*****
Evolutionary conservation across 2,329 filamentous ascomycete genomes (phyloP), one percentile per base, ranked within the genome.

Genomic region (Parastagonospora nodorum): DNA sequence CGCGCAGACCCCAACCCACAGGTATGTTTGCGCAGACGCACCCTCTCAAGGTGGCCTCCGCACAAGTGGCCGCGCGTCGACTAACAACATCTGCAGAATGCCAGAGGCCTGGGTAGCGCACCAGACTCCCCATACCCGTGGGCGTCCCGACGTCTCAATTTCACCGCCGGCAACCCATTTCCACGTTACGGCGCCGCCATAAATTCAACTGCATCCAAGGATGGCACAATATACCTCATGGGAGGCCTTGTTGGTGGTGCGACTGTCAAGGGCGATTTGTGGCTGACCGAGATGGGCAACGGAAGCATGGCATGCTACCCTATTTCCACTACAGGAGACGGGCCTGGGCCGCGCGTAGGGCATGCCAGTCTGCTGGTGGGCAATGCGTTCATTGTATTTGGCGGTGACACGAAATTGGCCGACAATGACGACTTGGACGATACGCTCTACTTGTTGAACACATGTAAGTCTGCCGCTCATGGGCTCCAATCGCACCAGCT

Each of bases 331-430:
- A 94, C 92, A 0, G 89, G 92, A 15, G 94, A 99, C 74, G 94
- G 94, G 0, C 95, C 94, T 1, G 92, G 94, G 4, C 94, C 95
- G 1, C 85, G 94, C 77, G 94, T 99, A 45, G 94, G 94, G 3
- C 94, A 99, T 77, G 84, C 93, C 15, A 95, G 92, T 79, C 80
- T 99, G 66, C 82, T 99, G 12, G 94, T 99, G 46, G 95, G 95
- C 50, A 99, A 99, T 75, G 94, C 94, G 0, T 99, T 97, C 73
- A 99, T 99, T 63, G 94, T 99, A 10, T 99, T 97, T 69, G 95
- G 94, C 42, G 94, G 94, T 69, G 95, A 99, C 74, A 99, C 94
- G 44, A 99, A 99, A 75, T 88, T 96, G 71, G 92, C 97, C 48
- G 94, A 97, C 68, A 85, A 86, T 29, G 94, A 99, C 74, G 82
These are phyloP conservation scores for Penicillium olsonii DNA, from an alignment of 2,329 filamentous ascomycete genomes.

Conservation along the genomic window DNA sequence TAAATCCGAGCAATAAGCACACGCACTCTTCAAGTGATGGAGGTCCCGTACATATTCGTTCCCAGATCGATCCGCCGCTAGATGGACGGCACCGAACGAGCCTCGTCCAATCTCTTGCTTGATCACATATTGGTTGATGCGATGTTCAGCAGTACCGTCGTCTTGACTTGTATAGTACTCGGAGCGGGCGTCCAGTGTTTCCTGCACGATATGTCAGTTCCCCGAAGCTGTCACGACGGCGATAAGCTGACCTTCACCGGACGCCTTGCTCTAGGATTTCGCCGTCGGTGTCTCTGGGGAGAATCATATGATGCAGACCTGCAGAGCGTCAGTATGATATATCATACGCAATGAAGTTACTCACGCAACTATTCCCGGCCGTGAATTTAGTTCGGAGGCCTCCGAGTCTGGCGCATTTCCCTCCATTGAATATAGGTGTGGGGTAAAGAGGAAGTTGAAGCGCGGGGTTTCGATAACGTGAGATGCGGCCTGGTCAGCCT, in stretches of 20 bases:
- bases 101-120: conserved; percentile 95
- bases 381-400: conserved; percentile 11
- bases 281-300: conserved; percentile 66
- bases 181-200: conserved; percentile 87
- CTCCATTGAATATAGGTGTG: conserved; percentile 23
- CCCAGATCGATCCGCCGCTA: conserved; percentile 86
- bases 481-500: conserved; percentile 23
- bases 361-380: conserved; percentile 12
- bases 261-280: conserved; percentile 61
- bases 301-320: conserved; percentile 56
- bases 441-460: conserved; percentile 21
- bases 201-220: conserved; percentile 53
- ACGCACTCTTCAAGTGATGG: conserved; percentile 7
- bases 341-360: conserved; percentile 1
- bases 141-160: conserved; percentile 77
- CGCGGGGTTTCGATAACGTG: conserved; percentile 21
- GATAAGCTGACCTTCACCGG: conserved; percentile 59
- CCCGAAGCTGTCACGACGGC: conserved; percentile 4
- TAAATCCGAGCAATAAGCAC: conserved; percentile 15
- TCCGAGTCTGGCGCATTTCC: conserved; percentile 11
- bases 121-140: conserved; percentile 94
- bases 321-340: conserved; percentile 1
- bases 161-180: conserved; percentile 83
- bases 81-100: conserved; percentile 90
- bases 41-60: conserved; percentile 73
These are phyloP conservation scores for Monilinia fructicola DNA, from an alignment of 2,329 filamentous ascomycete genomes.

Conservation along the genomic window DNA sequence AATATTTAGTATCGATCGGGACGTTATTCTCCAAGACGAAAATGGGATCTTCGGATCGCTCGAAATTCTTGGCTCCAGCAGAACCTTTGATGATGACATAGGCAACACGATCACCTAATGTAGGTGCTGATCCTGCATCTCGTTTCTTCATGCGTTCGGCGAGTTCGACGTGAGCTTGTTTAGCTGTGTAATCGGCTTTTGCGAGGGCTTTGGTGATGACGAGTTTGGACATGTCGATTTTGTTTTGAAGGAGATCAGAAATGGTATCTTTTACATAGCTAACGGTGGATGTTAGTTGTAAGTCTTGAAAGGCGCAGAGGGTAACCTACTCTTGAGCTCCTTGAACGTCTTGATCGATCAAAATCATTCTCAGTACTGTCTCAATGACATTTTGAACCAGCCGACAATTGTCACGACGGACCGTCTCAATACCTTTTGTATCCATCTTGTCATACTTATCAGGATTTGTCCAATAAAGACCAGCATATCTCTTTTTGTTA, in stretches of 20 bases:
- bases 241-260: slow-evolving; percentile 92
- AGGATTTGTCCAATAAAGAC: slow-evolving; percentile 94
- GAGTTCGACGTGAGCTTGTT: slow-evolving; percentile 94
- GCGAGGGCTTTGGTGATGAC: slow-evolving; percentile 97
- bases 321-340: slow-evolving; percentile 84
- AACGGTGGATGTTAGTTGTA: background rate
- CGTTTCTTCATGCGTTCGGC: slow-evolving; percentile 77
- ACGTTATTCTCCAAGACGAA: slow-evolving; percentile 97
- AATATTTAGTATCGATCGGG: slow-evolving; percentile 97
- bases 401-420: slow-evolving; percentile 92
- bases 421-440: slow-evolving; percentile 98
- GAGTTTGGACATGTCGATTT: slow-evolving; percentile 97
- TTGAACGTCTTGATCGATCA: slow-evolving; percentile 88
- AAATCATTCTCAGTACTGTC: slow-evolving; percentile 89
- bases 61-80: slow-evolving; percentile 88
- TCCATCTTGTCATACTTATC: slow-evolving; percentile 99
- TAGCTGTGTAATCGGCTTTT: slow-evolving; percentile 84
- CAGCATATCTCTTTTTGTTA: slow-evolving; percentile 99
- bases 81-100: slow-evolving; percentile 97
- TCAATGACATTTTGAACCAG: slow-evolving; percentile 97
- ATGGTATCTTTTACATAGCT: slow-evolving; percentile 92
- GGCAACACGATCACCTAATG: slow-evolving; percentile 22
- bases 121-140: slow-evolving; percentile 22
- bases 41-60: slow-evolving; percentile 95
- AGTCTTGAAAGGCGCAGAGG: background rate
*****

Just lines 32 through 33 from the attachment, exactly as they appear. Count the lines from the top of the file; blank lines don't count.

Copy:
- GATAAGCTGACCTTCACCGG: conserved; percentile 59
- CCCGAAGCTGTCACGACGGC: conserved; percentile 4